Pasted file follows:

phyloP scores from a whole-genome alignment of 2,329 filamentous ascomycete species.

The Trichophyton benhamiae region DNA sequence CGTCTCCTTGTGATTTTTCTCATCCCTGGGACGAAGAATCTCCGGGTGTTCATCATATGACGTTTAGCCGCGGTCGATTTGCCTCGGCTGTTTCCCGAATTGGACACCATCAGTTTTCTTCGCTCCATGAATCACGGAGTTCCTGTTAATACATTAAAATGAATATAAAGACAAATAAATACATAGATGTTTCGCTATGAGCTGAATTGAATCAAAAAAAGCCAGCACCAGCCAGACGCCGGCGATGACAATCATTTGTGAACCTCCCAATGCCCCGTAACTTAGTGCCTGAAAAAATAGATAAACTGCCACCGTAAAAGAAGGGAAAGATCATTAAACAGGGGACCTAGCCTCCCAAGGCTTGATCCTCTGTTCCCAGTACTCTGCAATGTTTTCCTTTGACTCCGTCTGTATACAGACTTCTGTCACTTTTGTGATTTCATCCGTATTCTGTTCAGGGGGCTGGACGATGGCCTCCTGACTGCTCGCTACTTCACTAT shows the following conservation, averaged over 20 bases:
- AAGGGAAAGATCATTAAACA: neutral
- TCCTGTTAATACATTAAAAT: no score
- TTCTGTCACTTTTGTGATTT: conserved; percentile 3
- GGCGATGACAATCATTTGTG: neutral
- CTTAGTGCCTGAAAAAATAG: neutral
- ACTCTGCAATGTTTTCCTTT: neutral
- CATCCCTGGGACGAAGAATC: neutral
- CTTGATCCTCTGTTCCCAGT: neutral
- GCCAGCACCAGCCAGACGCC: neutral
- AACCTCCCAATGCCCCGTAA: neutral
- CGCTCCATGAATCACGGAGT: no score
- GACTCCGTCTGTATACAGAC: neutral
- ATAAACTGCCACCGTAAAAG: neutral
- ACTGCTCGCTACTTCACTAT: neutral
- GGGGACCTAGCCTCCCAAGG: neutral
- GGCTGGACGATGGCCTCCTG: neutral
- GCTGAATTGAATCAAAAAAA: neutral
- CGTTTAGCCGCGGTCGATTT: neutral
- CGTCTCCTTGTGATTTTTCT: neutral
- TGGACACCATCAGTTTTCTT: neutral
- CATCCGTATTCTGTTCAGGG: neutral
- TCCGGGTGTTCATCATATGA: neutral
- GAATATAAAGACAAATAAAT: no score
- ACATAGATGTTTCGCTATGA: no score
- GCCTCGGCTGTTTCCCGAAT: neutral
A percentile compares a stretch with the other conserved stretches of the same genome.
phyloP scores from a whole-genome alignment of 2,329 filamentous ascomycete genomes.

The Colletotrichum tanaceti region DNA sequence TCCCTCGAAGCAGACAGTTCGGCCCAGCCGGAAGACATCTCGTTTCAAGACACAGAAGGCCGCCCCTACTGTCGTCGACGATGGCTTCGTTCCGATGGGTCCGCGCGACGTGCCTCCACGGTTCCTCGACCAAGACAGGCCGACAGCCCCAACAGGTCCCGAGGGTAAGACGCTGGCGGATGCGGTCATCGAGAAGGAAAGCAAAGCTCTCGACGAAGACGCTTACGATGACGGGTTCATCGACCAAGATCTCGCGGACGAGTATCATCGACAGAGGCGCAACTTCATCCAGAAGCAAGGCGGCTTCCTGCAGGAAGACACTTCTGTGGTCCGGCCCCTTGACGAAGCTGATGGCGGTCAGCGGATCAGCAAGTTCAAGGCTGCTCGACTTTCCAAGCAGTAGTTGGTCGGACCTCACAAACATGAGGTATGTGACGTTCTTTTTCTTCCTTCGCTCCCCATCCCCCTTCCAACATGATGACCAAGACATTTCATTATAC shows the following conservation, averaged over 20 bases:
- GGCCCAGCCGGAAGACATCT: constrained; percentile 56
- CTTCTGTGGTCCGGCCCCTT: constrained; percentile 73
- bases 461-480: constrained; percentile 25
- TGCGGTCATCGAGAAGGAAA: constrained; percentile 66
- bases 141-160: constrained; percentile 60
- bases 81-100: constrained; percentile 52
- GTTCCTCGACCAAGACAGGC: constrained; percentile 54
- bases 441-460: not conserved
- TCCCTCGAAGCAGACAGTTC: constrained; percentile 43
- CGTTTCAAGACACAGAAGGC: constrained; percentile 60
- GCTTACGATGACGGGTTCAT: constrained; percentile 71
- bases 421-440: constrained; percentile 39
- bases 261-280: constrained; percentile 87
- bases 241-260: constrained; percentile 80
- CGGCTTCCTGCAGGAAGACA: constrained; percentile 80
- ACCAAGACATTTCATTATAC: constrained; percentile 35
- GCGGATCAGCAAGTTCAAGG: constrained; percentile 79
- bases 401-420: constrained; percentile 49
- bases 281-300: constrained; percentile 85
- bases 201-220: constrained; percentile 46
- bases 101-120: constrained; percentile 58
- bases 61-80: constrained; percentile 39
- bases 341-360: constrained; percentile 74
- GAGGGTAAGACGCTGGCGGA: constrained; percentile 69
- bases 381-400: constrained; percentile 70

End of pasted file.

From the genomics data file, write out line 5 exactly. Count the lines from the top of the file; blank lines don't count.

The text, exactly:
- TTCTGTCACTTTTGTGATTT: conserved; percentile 3